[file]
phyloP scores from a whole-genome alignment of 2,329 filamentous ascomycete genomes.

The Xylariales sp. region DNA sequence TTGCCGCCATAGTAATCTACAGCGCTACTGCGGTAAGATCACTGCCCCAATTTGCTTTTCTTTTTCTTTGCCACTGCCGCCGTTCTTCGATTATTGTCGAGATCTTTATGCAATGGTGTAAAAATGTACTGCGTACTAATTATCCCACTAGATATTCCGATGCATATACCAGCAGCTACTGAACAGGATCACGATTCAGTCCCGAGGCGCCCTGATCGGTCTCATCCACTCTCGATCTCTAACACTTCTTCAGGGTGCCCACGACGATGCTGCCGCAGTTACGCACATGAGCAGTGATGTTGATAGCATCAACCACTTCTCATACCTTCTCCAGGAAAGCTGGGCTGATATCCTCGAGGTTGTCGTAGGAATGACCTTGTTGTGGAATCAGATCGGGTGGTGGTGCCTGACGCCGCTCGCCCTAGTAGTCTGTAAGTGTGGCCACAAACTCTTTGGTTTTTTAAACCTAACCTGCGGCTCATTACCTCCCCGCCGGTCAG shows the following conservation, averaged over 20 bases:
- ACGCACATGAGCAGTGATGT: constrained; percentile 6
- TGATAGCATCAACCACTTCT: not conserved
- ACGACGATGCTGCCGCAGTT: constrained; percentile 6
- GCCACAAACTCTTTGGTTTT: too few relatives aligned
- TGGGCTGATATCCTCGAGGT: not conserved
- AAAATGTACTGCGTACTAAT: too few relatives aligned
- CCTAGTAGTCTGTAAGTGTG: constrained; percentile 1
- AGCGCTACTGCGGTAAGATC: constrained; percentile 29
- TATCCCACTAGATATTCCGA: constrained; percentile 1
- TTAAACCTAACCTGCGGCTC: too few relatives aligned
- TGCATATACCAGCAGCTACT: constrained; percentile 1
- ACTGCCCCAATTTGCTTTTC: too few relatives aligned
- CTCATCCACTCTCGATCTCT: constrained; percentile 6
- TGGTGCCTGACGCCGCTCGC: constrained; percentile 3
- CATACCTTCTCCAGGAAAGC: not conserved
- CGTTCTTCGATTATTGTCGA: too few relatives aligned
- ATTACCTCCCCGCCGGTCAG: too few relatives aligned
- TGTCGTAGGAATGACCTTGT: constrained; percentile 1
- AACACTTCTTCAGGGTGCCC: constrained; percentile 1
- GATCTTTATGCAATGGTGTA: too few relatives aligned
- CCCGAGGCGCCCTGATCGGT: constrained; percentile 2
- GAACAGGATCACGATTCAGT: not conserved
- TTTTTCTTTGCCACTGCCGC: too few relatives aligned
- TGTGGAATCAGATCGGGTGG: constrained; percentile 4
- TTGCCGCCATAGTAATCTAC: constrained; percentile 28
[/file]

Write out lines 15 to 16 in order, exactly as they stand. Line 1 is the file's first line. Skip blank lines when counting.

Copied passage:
- CTCATCCACTCTCGATCTCT: constrained; percentile 6
- TGGTGCCTGACGCCGCTCGC: constrained; percentile 3